Summertime isn’t the most soupy time of year, I know, but if you get lucky with a large bag of veg and don’t have either time nor inclination to do something fancy with it, soup is a quick and easy tastebud treat.
I wouldn’t normally suggest a pepper soup, given that you’d probably need at least 3 packs of supermarket peppers at around £1.50-£2.00 each, but as hinted at above, I got lucky with a big bag of about 8 yellow and red peppers for £1. They were on their last legs, so you wouldn’t want to do anything more exciting with them, but this soup …. hell yeah!
And by the way, the same method will work for other summer veg, including tomatoes, courgettes, sweetcorn, sweet potato and even cauliflower (although the temptation to add a metric tonne of cheese to this may be strong). I personally wouldn’t do swedes, cabbage or broccoli this way, but that’s because I am not at all keen on cabbage soup or anything that smells like it. Personal prejudice only.
Summertime pepper soup
- 6-8 or more red, orange and yellow peppers
- 1-2 small onions, chopped
- 4+ garlic cloves, chopped finely
- 1-2 tbsp butter
- 1 tbsp olive oil
- 1.5 L stock or water plus veggie stock powder
- 1 scant tsp sugar (optional)
- Some double [heavy] cream (optional)
1. Separate the peppers from their cores and split them a little to lay flat on a baking tray, skin up (flesh-side down).
2. Drizzle them in oil.
3. Grill them slowly, on a low heat, not too high in the grill space. The idea is that the skins turn a bit blackened and the peppers cook. You’ll find you get some bits that bubble up black and others that don’t seem to do anything. Rule of thumb, the more cooked the pepper itself is, the easier it will be to skin later. The skins take on a plasticky character, a little like tough cellophane.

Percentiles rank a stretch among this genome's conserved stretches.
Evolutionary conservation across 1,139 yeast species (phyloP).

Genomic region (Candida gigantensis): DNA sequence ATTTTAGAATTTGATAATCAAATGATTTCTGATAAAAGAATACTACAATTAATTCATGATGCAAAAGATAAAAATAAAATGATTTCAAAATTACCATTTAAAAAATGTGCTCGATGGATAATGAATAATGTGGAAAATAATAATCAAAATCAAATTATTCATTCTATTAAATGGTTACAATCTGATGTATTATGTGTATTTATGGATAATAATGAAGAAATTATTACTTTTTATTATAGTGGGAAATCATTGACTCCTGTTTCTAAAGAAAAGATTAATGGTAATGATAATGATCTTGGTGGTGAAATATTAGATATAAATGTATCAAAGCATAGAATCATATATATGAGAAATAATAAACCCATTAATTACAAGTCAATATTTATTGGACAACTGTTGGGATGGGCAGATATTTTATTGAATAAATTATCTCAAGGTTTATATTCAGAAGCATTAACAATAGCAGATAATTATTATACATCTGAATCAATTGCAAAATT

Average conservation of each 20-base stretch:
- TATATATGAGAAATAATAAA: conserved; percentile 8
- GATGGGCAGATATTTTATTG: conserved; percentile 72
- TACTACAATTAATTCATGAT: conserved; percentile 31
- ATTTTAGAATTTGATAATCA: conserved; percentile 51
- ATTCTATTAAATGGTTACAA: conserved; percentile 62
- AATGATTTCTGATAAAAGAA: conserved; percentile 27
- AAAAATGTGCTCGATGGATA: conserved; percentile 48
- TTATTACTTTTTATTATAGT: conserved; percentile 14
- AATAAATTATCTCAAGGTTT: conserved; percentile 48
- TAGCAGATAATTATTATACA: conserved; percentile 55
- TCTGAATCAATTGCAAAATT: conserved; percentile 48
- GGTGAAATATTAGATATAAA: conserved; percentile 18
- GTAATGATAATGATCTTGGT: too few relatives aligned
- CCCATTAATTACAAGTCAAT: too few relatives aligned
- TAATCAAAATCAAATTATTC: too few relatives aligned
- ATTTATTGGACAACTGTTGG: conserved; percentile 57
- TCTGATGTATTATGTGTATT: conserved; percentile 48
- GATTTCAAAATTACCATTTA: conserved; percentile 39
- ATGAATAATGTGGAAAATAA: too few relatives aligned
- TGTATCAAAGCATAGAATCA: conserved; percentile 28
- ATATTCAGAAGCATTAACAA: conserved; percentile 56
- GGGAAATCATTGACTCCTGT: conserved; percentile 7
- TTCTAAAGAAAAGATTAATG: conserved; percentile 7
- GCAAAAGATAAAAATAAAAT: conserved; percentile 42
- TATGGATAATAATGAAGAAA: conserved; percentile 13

4. Pop the blackened peppers into a plastic bag and spin it closed so the steam can’t escape. Leave for a few minutes till they’ve cooled a bit.
5. Once cooled, fish them out (I used a pair of tongs) and strip the skins off. Doesn’t matter if you leave some skin on if it’s stubborn—life’s too short to fight it really, but if they’re all like that, they maybe need a bit more time under the grill. Watch out for burnt fingers! They retain the heat, so it’s fine to leave them longer till they’ve actually cooled.
6. Melt the butter in a large soup pan with the oil, and throw your chopped onion and garlic in as it all warms up. Saute till softish and transluscent, but best not to brown it.
7. Slice up the soft flesh of the peppers and add to the pan.
8. Pour in about 1.5 L stock or water and stock powder (follow directions on powder box), bring to the boil and let it simmer for about 30 mins. You should be able to mash the peppers with a fork really easily, that’s how you know it’s cooked.
9. Take a handblender or pour it into a food processor or blender, and if you have neither, get ready to mash the peppers with whatever you normally use. For the latter, you can push it through a metal sieve for a blended effect, though I hate this particular job. (My stick blender is the only kitchen gadget I couldn’t do without because soooooooooo lazy).
10. Taste, add salt if necessary, heat through a little more and let stand in the pan. If it tastes a little bitter, add a scant teaspoon of sugar. Soups always taste better if they have cooled and been reheated, but if you can’t, you can’t.
11. Serve with cream drizzled into the bowl. Most pepper soup recipes state to add cream and warm it through, but this means a) anyone who lives with you that has a lactose issue will be left out and b) if you accidentally boil the soup while warming it, the cream may separate and the whole thing will look like vom. Better not to risk it!
12. Serve up with crusty buttered bread or toast!